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How To Catch Coho Salmon On Lake Michigan

Fishing For Coho Salmon

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Spring fishing season on Lake Michigan to most means only one thing Coho salmon fever. This article is my run and gun approach to some of the hottest fishing action you will find anywhere. The season for us starts about mid April with limit catches on Brown Trout but that's another story. Coho salmon action heats up the early part of May. These 3-5 pound scrappers are excellent table fare. The groups that charter with me come back year after year. Of all the fish I catch, they are my favorite for the table.

My spread of tackle is four Dipsy divers, twelve planer boards and four downriggers. Coho salmon like the commotion of a lot of tackle. This is no time to be conservative. Max out the number of legal lines you may run. The only problem with my presentation is the same tackle you run for Coho will also catch Rainbow Trout, if you can call that a problem. The problem is a fifteen pound Rainbow dancing out of the water in between all those lines can give the Captain heart failure what a way to go!!

Let's go into detail on each presentation to give you an idea on what works for me. When setting lines I usually put out the planer boards first. I run all the same type. There are a variety of brands, styles and sizes. Yellow Bird, Offshore, Church and others make them. My first choice for Coho is small Yellow Birds. They are small, light and easy to rig. They do require some tuning to perform at their best. On the back of the bird attach a split ring with a size 5 cross lock snap. You will appreciate this when rigging on cold days when your fingers are numb working with cold water and fish.

For a release you may run Red Devil or Offshore. I run Red Devil releases but you may find them a little difficult to work with. Whichever release you run, attach it with a split ring and install it at the tip of the V formed by the wire on the side of the bird. They must stay in this position all the time so I wrap a rubber band around the wire to hold the release in place. The trick to running birds is the adjustment to get them to run all in a row. You accomplish this by bending the wire on the side where the release is attached up or down to get them to track in a line.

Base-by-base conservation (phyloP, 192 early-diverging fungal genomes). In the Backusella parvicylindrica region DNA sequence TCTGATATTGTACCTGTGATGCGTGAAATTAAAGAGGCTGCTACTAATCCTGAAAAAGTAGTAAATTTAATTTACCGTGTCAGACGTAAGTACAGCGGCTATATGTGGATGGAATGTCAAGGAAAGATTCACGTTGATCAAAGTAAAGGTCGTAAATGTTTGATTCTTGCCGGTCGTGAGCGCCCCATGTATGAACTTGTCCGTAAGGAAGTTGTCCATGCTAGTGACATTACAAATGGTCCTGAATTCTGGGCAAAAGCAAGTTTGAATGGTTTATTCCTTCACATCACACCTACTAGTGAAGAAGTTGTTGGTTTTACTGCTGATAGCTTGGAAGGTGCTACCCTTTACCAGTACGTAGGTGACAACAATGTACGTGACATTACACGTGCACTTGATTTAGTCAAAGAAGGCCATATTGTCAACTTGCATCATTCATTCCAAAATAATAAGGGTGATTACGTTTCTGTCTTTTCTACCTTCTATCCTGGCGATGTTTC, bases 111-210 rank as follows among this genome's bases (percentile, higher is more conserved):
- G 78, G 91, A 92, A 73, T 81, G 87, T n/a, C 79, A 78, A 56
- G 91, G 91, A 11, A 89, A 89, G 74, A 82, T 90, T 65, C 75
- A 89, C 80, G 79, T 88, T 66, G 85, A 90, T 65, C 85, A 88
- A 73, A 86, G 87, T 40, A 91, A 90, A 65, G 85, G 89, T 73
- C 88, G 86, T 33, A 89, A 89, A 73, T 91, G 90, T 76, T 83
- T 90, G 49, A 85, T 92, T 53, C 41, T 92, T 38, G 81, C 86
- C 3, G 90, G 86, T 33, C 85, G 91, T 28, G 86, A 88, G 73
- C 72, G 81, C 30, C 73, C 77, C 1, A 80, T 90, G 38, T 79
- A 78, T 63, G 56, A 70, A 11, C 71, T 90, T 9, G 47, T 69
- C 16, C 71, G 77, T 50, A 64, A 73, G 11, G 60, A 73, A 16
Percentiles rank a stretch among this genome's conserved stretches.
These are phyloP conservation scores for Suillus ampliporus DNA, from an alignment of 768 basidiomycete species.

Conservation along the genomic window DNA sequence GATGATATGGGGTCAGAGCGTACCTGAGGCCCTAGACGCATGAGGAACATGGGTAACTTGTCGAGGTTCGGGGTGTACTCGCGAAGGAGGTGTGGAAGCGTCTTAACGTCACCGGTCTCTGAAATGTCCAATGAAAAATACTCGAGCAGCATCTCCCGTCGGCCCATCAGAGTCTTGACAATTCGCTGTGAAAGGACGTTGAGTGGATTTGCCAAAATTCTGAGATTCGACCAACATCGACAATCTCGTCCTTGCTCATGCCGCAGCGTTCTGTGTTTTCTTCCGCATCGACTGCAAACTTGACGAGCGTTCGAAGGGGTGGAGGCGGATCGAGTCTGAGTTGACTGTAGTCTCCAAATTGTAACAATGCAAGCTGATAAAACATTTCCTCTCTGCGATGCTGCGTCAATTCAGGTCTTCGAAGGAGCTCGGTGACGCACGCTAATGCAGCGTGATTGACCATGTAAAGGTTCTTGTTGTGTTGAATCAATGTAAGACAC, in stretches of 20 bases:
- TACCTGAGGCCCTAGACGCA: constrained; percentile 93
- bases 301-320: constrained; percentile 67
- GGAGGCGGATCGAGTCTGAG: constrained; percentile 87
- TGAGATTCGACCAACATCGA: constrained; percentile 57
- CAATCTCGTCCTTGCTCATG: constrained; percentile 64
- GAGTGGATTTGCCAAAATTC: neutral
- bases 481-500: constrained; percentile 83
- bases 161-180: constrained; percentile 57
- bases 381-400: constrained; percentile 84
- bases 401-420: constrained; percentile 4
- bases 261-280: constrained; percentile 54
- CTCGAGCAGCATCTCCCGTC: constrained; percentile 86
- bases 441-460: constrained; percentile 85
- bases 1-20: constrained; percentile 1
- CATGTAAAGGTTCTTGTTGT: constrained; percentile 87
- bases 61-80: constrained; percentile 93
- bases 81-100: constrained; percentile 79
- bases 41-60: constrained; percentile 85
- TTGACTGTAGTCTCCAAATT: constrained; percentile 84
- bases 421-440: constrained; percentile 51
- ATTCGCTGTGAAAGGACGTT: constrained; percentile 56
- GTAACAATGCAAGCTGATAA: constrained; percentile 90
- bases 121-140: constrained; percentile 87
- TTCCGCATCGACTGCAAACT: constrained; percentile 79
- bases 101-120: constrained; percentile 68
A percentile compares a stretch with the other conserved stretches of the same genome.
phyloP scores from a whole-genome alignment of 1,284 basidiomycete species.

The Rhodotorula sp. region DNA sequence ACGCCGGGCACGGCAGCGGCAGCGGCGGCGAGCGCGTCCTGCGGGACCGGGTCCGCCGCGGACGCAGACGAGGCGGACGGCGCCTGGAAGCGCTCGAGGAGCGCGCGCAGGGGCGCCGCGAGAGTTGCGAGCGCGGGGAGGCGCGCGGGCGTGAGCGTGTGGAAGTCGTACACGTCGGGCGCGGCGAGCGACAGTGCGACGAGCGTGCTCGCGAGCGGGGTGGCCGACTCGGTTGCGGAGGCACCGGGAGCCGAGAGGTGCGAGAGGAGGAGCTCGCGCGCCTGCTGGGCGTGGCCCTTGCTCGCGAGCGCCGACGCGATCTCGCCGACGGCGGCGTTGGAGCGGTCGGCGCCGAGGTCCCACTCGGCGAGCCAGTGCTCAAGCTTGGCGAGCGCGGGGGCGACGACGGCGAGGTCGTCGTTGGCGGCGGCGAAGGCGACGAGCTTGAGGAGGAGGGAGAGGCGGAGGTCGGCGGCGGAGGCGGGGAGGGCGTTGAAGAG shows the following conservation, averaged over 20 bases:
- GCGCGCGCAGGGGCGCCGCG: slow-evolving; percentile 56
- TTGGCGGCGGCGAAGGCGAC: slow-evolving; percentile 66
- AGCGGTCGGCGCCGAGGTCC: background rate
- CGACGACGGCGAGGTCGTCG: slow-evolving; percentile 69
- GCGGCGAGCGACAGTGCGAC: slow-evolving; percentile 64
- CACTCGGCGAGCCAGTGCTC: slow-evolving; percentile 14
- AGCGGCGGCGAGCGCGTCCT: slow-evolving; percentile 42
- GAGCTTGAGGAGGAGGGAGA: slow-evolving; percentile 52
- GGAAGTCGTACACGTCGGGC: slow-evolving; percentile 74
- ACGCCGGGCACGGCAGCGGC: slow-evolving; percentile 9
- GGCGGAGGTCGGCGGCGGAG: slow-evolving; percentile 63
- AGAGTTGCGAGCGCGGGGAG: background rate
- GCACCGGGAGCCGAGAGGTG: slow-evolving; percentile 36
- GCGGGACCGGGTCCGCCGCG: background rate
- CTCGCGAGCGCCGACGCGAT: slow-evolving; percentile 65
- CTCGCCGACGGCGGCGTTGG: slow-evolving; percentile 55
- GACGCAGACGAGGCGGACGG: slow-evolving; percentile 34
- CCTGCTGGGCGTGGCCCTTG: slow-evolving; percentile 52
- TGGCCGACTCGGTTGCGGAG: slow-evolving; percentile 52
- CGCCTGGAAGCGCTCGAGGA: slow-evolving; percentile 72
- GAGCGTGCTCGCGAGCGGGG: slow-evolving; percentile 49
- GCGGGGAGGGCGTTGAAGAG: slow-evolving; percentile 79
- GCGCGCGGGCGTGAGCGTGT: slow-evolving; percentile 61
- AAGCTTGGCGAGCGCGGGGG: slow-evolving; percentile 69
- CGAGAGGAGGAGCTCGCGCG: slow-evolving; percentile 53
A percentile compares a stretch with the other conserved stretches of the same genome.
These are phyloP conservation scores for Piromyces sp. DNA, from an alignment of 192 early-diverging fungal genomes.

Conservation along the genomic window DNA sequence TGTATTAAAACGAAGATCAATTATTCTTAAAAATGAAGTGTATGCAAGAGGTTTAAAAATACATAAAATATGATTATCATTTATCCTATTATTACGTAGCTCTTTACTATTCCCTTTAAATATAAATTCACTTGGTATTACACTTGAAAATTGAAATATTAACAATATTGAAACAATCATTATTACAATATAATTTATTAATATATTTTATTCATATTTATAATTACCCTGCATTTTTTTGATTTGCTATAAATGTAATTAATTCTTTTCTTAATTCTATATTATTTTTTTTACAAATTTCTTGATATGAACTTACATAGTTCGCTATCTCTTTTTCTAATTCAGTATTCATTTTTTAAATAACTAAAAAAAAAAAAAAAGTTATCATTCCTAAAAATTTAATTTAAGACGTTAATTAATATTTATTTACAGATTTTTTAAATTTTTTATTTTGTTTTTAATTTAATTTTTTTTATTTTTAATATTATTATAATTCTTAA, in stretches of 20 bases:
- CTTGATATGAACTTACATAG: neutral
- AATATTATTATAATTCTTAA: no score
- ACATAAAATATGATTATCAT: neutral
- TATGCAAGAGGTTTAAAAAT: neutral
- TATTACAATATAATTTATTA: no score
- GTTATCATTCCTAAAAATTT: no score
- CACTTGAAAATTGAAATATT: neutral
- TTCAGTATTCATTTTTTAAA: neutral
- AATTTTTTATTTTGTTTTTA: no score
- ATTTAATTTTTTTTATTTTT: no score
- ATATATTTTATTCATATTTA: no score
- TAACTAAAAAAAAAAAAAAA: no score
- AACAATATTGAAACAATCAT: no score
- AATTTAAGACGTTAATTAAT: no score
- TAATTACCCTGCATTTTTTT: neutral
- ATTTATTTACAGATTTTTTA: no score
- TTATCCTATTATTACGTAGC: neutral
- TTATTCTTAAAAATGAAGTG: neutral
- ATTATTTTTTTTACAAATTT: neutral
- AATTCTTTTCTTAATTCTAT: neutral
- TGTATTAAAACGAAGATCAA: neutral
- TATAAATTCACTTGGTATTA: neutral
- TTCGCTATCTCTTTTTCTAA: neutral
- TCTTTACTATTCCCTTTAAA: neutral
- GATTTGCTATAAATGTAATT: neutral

I would number them once you have them running right. On each rod I run a 1/4 to 1 ounce bead chain trolling sinker at the end of the 20-25lb mono to avoid line twists and get the depth I want. From the sinker to the lure I use 15lb mono and a small cross lock snap.

When the fish hits, the board slides down to the trolling sinker. With the sinker in line, it will not knock the fish off as it would if it ran down to the lure.

I put out as many boards as I can handle, with equal number of boards on both sides of the boat. When setting this presentation, I set my boat speed at 1 to 2 mph and let out my lure about 30 to 100 feet and attach the board. When action is slow, adjust this distance and see what happens.

Once the board is attached, carefully lower the board into the water and let out enough line to allow room for more boards, between that board and the boat. Boards should be spaced about 30 feet apart.

I run mostly 6 inch orange flashers and Silver/blue, silver/green or purple flies. The distance from the flasher to the fly is 9 to 18 inches. When a fish hits, the board releases and it will drop back behind the boat. Land your fish and reset this board by letting out enough line to allow the board to fly back into the same spot it came from.

Dipsys are run as you normally do. I like to let out just enough line so you can't see the flasher. A good way to check your boat speed is to watch how your flasher on the dipsy is running. It should rock back and forth five times and then make a complete revolution. Downriggers are run with flashers and flies about 10 feet behind the ball. This produces the best action on the flasher. As with all flashers speed is critical.

Have a great fishing season.
Good Luck
Captain Jim.

Copyright© 2006, James J. Hirt, All Rights Reserved.

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